First Quarter 2019 Market Update
Not a Bad Place to Be
I want to review for you what happened in the economy and financial markets in the first quarter of 2019; and discuss what to look forward to in upcoming quarters.
It was a great quarter, with markets up around the world. Here in the U.S., the major indices were up between 11 percent and 17 percent, with the NASDAQ leading and with the Dow trailing due to turbulence at Boeing. Abroad, both developed and emerging markets were up just under 10 percent. Even fixed income did well, as interest rates dropped on the Fed’s shift to a more relaxed stance on monetary policy, signaling few if any more rate increases this year. From an investing perspective, this was a really good quarter and the best we have seen in a decade.
But this positive picture was kind of strange. Why? From an economic standpoint, it wasn’t ugly, but it certainly wasn’t good. We saw slowdowns in job growth, in consumer and business confidence, and in spending growth. Corporate earnings expectations were revised down at the fastest rate in years. Political headwinds continued to build, both here and internationally. It was a tough quarter for the fundamentals.
So, what happened?
In a word: valuations. Based on expected earnings over the coming year, in the last quarter of 2018, stock valuations dropped down to the lowest level we have seen since 2013. As such, stocks became (by recent standards) cheap. In that sense, the rebound this past quarter was simply the market going from cheap to fairly priced.
There was also a tailwind from interest rates. As rates drop, stocks are seen as being worth more. Further, the bad news that drove down stock values—trade wars, the government shutdown, fear of the Fed, Brexit, and others—all pulled back during the quarter. Combine these ingredients, and we had a recipe for a bounce back that has taken us back close to all-time highs.
This look back also gives us a lens for what we need to watch going into the next quarter. Is the economic data recovering? The most recent strong jobs report suggests it is, along with stronger confidence and spending figures. Moreover, the past several years, first quarters have been weak only to rebound strongly for the second quarter. That could well be the case again. Will interest rates rise again? Probably not, with the new Fed stance. Will we see more worrying political news? Quite possibly, but Brexit seems to be turning from tragedy into farce, and Washington appears to be closing in on a trade deal.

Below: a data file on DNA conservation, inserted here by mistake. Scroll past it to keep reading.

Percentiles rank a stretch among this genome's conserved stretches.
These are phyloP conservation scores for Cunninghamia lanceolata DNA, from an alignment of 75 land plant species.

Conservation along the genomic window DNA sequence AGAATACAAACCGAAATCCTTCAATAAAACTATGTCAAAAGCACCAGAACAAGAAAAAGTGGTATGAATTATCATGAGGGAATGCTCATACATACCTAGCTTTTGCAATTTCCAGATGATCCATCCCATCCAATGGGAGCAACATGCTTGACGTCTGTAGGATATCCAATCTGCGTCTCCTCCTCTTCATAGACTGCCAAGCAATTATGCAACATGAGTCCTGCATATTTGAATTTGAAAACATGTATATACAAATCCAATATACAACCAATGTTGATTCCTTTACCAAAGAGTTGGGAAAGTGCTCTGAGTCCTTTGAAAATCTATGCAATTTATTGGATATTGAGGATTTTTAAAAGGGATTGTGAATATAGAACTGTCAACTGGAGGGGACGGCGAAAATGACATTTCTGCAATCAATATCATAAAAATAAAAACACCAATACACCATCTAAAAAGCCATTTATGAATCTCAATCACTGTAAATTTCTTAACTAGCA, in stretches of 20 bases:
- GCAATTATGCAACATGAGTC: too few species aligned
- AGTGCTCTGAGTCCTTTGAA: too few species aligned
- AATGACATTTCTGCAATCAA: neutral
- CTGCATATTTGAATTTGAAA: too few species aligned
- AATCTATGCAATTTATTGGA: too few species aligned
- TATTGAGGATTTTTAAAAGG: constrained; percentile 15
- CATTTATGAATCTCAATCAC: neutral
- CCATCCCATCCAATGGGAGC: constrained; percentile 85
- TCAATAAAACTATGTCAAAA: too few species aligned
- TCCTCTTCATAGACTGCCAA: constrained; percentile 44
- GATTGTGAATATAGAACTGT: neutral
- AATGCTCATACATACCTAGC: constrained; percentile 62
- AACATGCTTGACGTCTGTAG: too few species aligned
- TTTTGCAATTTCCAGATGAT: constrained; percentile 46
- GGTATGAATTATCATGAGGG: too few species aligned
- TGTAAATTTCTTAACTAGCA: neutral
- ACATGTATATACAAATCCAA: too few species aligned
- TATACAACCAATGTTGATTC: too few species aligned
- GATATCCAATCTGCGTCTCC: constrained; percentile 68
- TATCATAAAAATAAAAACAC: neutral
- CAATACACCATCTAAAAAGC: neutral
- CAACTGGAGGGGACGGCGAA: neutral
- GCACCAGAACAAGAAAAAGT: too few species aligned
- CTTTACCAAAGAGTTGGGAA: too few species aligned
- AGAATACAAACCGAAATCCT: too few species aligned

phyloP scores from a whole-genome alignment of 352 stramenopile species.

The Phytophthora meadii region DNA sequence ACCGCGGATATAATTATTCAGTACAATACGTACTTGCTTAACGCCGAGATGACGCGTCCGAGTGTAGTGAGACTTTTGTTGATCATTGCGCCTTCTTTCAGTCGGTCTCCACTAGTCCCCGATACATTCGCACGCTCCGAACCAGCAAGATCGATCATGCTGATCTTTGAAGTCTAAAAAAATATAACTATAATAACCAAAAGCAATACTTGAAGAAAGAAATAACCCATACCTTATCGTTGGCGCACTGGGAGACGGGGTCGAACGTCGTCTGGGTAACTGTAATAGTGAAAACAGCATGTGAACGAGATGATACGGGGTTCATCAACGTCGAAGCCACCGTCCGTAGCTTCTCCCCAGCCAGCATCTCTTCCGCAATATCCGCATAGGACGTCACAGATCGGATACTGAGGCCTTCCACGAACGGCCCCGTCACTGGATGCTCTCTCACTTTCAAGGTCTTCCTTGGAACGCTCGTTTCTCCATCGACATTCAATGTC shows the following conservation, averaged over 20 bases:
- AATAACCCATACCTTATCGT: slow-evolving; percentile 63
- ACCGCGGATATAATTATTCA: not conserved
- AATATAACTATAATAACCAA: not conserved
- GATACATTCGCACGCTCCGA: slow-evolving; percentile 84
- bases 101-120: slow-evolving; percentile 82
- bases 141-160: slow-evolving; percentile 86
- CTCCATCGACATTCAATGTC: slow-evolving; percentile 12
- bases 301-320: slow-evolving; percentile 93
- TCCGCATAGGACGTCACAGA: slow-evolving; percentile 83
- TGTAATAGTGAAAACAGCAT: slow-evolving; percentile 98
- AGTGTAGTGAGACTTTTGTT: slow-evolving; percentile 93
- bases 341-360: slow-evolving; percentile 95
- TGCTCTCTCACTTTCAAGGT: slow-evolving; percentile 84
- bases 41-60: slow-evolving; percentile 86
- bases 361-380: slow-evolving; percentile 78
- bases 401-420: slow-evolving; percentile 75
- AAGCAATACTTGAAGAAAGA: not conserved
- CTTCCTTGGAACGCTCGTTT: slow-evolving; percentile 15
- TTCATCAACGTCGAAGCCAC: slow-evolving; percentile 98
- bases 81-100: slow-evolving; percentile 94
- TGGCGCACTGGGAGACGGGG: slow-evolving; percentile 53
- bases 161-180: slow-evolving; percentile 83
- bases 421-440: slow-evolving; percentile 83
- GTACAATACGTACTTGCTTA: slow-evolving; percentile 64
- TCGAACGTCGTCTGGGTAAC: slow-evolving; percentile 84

The two unfinished pieces of news from the first quarter are the real risks. First, as of the start of March, the U.S. government ran out of money again as the debt ceiling came back into force. This is a pending issue that could take us back into a shutdown, or even somewhere worse. Second, stock valuations are now at fair levels, without the rubber band effect that helped pull them higher in the first quarter.
Not a bad place to be
Looking back at the first quarter, the mix of strong markets and weak economic data is not likely to fully reverse, but it may at least moderate. We can expect market growth may continue, but more slowly, and economic data to improve. Overall, it is not a bad place to be.
Mike Ovshak, CFP®
The information in this letter is intended for informational/educational purposes only and should not be construed as investment advice, a solicitation, or a recommendation to buy or sell any security or investment product. Please contact your financial professional for more information specific to your situation.
Certain sections of this commentary contain forward-looking statements that are based on our reasonable expectations, estimates, projections, and assumptions. Forward-looking statements are not guarantees of future performance and involve certain risks and uncertainties, which are difficult to predict. Past performance is not indicative of future results. Diversification does not assure a profit or protect against loss in declining markets.
The Nasdaq Composite Index measures the performance of all issues listed in the Nasdaq Stock Market, except for rights, warrants, units, and convertible debentured. The Dow Jones Industrial Average is a price-weighted average of 30 actively traded blue-chip stocks. The MSCI EAFE Index (Eurpoe, Australasia, Far East) is a free float-adjusted market capitalization index that is designed to measure the equity market performance of developed markets, excluding the U.S. and Canada. The MSCI EAFE Index consists of 21 developed market country indices. Allindices are unmanaged and investor cannot invest directly into an index. Unlike investments, indices do not incur management fees, charges, or expenses.
Parts of this commentary are authored by Mike Ovshak, President and Owner at FPS Financial, Inc., and by Brad McMillan, CFA®, CAIA, MAI, managing principal, chief investment officer, at Commonwealth Financial Network®.
© 2019 Commonwealth Financial Network®